It seems like every pet store you go into these days is chock full of CBD products. From treats to oils, cannabidiol is making waves among vets and pet owners for its ability to ease anxiety and promote wellness. But in the world of equestrian competition, a new rule has put the use of CBD on the same level as steroids.

According to a press release from the United States Equestrian Federation (USEF), and first reported by Marijuana Moment, the regulators in control of all domestic dressage, jumping, and endurance events will now ban all cannabidiol use in competition horses, saying that the hemp extract is “likely to affect the performance of a horse.”

“While hemp does not contain more than 0.3% THC, it does contain CBD,” the USEF press release reads. “CBD, both natural and synthetic forms, are likely to affect the performance of a horse due to its reported anxiolytic effects. This substance is no different than legitimate therapeutics that affect mentation and behavior in horses. It is for these reasons that USEF prohibits CBD and all related cannabinoids. Horses competing under USEF rules who test positive for natural cannabinoids, synthetic cannabinoids, and other cannabimimetics will be considered in violation of GR4 beginning September 1, 2019.”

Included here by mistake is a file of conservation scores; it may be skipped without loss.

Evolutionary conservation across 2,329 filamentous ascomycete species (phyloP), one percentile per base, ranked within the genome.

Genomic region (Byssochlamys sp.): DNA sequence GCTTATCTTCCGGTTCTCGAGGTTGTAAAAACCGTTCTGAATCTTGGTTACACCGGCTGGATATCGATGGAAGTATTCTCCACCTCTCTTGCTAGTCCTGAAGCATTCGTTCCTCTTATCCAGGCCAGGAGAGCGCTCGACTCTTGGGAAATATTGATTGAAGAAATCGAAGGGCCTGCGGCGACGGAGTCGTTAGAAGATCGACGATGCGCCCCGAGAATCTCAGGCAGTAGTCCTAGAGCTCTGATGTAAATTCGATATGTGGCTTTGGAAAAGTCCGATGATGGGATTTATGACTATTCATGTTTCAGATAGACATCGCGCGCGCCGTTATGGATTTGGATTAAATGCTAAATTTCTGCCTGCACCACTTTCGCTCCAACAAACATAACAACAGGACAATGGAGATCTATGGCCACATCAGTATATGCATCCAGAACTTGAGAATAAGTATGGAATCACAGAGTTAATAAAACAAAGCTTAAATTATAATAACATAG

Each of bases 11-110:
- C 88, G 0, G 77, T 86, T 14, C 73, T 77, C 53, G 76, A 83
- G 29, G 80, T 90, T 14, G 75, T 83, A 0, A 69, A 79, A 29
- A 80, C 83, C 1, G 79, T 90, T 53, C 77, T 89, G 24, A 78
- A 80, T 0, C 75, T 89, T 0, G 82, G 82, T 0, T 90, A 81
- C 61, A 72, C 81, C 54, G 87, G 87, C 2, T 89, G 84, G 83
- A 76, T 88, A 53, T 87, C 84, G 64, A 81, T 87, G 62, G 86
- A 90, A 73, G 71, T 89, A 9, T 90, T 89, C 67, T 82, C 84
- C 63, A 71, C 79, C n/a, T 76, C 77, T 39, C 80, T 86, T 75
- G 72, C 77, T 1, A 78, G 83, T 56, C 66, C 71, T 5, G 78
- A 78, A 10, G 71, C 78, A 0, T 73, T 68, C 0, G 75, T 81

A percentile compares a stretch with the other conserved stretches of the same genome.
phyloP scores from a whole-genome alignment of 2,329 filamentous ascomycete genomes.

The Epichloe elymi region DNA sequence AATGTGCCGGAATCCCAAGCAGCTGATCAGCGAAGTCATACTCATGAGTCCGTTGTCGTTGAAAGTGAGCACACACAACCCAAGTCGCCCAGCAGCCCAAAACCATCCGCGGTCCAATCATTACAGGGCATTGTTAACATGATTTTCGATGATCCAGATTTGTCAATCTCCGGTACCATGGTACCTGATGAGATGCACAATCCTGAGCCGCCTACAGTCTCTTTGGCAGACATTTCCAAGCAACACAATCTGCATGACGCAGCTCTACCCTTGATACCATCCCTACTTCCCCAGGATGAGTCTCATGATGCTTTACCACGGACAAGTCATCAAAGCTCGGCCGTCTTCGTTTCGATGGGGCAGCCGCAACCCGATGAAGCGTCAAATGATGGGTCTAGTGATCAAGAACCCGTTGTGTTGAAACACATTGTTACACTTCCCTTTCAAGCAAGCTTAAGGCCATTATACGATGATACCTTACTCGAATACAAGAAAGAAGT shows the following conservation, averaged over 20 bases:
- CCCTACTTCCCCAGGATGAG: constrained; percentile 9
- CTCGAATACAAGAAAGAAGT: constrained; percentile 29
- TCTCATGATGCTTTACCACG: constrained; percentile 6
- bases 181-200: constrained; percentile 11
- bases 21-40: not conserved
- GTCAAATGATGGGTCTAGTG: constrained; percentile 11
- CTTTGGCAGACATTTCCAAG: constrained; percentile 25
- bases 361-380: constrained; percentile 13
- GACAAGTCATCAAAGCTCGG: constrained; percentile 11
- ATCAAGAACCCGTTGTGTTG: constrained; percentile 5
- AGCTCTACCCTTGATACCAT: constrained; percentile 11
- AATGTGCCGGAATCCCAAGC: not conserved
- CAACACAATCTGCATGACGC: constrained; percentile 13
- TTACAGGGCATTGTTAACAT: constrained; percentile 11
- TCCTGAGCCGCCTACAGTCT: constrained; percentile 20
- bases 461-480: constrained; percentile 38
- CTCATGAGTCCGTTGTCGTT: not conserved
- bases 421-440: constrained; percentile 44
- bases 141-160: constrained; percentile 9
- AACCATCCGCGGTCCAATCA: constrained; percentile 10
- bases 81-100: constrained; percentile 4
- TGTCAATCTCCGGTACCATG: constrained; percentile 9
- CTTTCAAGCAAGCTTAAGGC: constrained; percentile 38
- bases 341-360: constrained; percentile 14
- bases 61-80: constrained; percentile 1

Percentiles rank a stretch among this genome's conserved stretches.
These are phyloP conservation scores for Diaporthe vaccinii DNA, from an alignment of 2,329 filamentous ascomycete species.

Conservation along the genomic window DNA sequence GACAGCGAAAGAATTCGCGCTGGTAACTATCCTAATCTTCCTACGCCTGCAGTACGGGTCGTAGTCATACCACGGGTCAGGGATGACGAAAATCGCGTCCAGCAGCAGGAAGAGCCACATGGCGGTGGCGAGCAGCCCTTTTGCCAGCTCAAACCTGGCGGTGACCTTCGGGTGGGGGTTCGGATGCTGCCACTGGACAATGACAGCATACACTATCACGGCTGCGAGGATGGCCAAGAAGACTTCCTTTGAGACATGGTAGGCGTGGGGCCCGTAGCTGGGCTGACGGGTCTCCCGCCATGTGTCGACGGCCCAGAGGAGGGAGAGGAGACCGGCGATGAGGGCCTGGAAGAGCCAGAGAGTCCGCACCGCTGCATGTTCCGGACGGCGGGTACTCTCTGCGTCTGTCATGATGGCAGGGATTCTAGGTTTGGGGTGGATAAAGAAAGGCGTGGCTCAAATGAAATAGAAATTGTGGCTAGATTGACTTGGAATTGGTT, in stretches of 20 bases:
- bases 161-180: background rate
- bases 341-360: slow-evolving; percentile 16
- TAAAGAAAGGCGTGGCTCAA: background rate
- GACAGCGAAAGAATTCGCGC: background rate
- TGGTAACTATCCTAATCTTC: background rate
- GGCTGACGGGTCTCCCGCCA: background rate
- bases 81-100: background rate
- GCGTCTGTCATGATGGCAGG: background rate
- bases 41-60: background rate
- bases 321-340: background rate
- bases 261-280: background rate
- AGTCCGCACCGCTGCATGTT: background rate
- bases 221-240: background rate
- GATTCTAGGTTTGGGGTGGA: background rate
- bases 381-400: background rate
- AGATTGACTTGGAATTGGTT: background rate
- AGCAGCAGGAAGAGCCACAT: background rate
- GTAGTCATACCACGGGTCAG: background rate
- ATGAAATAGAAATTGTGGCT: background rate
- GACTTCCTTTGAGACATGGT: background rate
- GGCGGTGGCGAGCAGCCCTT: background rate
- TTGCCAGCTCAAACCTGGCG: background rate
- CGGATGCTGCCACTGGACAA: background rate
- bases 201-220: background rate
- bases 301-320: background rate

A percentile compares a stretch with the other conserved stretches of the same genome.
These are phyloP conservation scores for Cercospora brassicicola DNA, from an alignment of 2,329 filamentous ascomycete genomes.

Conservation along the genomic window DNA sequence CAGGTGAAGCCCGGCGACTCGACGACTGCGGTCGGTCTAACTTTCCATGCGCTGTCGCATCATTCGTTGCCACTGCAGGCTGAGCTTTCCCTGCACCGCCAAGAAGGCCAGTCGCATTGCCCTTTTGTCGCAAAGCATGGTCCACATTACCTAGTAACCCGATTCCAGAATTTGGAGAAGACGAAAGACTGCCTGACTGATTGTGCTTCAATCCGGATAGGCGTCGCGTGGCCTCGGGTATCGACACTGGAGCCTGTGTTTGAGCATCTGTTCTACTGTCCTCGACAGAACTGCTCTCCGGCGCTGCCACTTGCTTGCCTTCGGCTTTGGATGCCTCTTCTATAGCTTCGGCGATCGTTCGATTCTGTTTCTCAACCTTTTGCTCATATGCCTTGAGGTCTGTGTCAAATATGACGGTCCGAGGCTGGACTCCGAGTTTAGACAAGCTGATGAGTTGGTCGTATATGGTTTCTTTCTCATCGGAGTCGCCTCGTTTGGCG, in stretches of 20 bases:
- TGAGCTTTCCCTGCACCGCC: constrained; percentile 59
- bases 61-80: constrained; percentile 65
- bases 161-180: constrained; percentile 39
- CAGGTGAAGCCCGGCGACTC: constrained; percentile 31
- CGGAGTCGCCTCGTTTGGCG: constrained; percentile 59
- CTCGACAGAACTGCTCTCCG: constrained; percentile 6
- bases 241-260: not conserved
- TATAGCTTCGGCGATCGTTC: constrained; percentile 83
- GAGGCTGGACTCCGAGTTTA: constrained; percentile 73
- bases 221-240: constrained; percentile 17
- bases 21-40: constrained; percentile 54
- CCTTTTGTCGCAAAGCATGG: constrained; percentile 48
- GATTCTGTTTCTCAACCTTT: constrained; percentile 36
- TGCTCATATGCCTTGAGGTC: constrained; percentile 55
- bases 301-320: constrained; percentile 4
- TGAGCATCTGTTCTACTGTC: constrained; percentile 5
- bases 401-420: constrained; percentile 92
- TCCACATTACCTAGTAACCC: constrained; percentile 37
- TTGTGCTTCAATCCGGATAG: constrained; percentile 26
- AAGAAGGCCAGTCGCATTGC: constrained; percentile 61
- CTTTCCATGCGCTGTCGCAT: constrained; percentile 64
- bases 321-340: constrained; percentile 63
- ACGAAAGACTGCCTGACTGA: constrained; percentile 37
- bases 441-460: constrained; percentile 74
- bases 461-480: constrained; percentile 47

It is important to note that the USEF does not have any jurisdiction over thoroughbred race horses or the Triple Crown events that gamblers and goofy hat wearers love so much. But for competition horses off of the race track, CBD just turned into a controlled substance, and drug tests will soon look for cannabinoid.

“It is important to note that analytical methods are being implemented to detect CBD and similar cannabinoids,” the press release continues. “Both USEF and FEI list natural cannabinoids, synthetic cannabinoids, and other cannabimimetics as prohibited substances. Caution is important when using these products as their composition widely varies and may not be representative of their label claims as there is no regulatory oversight from the FDA, nor guarantee of their safety in horses.”

So for all of our dressage fans out there: next time you’re at the stables having a hard time calming down your favorite phillie, reach for an apple and a brush and leave the CBD at home. Otherwise, you’ll risk getting sidelined from competition and will have to deal with your own headaches.

Follow Zach Harris on Twitter